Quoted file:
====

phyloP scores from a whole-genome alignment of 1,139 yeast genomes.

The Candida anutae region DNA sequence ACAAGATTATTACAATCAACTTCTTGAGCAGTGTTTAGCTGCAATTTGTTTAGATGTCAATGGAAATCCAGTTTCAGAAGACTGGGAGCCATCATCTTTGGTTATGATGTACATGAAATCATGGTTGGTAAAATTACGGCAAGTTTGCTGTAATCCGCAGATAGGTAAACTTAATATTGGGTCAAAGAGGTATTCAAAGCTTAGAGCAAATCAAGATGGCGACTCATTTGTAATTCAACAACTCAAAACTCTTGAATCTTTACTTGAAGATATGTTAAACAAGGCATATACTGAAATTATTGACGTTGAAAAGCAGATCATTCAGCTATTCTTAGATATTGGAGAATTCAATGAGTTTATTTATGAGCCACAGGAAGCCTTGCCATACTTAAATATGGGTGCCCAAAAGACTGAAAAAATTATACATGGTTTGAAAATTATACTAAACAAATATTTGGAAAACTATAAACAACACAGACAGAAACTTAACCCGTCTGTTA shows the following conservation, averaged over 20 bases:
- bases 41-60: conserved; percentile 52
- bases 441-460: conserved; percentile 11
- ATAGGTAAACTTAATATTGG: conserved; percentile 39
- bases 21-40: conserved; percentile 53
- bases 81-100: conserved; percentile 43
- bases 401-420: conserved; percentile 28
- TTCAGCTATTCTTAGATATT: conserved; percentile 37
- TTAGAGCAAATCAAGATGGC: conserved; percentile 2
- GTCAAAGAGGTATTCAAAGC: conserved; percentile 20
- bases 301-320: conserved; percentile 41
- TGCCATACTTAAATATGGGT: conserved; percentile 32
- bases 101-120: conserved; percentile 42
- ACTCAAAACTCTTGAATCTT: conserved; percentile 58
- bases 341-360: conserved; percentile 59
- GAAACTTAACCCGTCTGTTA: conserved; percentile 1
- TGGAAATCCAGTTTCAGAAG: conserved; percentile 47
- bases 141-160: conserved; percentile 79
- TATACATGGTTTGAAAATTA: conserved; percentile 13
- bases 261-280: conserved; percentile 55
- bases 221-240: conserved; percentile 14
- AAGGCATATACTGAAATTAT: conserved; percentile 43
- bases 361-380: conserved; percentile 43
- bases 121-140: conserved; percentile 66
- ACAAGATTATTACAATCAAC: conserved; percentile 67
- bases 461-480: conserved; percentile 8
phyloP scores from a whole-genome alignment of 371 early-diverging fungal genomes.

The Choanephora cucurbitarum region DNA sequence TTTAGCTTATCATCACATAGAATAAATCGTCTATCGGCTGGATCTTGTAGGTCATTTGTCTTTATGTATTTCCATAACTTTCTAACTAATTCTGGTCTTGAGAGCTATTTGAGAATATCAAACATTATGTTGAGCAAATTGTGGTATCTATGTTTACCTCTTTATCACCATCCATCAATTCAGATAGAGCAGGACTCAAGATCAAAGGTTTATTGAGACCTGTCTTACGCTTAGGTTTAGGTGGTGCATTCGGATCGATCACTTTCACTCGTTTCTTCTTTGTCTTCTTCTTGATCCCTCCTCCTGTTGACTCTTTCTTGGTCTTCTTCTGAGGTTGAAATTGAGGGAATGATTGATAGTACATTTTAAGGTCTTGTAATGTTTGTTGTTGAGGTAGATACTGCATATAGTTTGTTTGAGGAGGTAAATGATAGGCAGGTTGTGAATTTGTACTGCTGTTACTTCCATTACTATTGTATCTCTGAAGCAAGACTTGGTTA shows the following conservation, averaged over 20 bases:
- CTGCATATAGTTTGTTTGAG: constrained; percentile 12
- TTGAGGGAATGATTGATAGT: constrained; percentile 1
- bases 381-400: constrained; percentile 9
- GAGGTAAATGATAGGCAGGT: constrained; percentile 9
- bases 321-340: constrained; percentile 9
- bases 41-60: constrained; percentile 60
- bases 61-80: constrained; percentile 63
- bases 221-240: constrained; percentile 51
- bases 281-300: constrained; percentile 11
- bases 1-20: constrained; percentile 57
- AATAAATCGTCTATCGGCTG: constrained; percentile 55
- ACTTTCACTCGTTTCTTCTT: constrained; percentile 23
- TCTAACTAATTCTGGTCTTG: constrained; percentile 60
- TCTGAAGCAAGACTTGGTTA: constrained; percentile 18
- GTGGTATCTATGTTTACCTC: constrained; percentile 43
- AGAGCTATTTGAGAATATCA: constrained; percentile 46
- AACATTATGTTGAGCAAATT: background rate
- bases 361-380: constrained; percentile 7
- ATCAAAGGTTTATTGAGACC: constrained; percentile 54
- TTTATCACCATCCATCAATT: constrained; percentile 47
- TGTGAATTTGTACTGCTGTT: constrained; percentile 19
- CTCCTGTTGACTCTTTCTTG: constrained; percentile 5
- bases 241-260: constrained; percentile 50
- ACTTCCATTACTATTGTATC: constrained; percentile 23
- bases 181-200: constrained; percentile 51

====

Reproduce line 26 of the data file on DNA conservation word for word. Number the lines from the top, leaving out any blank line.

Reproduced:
- ACAAGATTATTACAATCAAC: conserved; percentile 67